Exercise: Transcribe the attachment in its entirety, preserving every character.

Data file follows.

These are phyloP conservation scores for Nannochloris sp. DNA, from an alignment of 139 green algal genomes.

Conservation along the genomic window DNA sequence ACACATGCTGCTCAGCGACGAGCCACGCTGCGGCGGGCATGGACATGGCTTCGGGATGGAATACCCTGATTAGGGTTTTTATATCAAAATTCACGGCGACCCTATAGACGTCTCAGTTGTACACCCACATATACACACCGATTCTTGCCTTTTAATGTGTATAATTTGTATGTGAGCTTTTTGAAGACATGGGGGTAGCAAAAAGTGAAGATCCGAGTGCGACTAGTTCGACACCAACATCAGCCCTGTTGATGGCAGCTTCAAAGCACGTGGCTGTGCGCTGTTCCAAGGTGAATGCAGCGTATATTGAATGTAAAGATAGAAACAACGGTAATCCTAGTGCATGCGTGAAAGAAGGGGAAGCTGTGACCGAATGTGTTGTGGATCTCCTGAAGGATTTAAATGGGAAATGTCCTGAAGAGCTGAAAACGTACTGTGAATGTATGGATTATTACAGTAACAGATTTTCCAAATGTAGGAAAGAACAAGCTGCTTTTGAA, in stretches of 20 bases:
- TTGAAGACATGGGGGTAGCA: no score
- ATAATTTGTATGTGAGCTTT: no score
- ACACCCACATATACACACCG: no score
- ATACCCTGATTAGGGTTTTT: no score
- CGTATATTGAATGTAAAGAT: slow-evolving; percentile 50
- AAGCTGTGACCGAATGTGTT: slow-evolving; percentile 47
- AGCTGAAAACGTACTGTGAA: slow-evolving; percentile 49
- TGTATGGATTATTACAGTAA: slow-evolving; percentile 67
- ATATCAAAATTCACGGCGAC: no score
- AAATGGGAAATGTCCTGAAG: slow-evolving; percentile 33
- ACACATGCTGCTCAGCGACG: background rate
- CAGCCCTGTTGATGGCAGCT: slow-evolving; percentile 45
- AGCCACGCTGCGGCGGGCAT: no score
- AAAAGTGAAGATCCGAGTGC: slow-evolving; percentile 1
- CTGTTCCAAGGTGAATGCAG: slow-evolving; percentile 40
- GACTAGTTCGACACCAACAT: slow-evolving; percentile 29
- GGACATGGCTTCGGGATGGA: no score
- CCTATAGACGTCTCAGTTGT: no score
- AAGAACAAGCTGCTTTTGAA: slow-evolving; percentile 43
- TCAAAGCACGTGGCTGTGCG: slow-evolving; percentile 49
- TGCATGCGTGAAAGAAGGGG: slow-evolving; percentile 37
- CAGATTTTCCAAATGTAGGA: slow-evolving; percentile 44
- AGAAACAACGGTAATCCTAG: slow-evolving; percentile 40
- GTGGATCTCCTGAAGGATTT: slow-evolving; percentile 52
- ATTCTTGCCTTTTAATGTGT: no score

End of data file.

These are phyloP conservation scores for Nannochloris sp. DNA, from an alignment of 139 green algal genomes.

Conservation along the genomic window DNA sequence ACACATGCTGCTCAGCGACGAGCCACGCTGCGGCGGGCATGGACATGGCTTCGGGATGGAATACCCTGATTAGGGTTTTTATATCAAAATTCACGGCGACCCTATAGACGTCTCAGTTGTACACCCACATATACACACCGATTCTTGCCTTTTAATGTGTATAATTTGTATGTGAGCTTTTTGAAGACATGGGGGTAGCAAAAAGTGAAGATCCGAGTGCGACTAGTTCGACACCAACATCAGCCCTGTTGATGGCAGCTTCAAAGCACGTGGCTGTGCGCTGTTCCAAGGTGAATGCAGCGTATATTGAATGTAAAGATAGAAACAACGGTAATCCTAGTGCATGCGTGAAAGAAGGGGAAGCTGTGACCGAATGTGTTGTGGATCTCCTGAAGGATTTAAATGGGAAATGTCCTGAAGAGCTGAAAACGTACTGTGAATGTATGGATTATTACAGTAACAGATTTTCCAAATGTAGGAAAGAACAAGCTGCTTTTGAA, in stretches of 20 bases:
- TTGAAGACATGGGGGTAGCA: no score
- ATAATTTGTATGTGAGCTTT: no score
- ACACCCACATATACACACCG: no score
- ATACCCTGATTAGGGTTTTT: no score
- CGTATATTGAATGTAAAGAT: slow-evolving; percentile 50
- AAGCTGTGACCGAATGTGTT: slow-evolving; percentile 47
- AGCTGAAAACGTACTGTGAA: slow-evolving; percentile 49
- TGTATGGATTATTACAGTAA: slow-evolving; percentile 67
- ATATCAAAATTCACGGCGAC: no score
- AAATGGGAAATGTCCTGAAG: slow-evolving; percentile 33
- ACACATGCTGCTCAGCGACG: background rate
- CAGCCCTGTTGATGGCAGCT: slow-evolving; percentile 45
- AGCCACGCTGCGGCGGGCAT: no score
- AAAAGTGAAGATCCGAGTGC: slow-evolving; percentile 1
- CTGTTCCAAGGTGAATGCAG: slow-evolving; percentile 40
- GACTAGTTCGACACCAACAT: slow-evolving; percentile 29
- GGACATGGCTTCGGGATGGA: no score
- CCTATAGACGTCTCAGTTGT: no score
- AAGAACAAGCTGCTTTTGAA: slow-evolving; percentile 43
- TCAAAGCACGTGGCTGTGCG: slow-evolving; percentile 49
- TGCATGCGTGAAAGAAGGGG: slow-evolving; percentile 37
- CAGATTTTCCAAATGTAGGA: slow-evolving; percentile 44
- AGAAACAACGGTAATCCTAG: slow-evolving; percentile 40
- GTGGATCTCCTGAAGGATTT: slow-evolving; percentile 52
- ATTCTTGCCTTTTAATGTGT: no score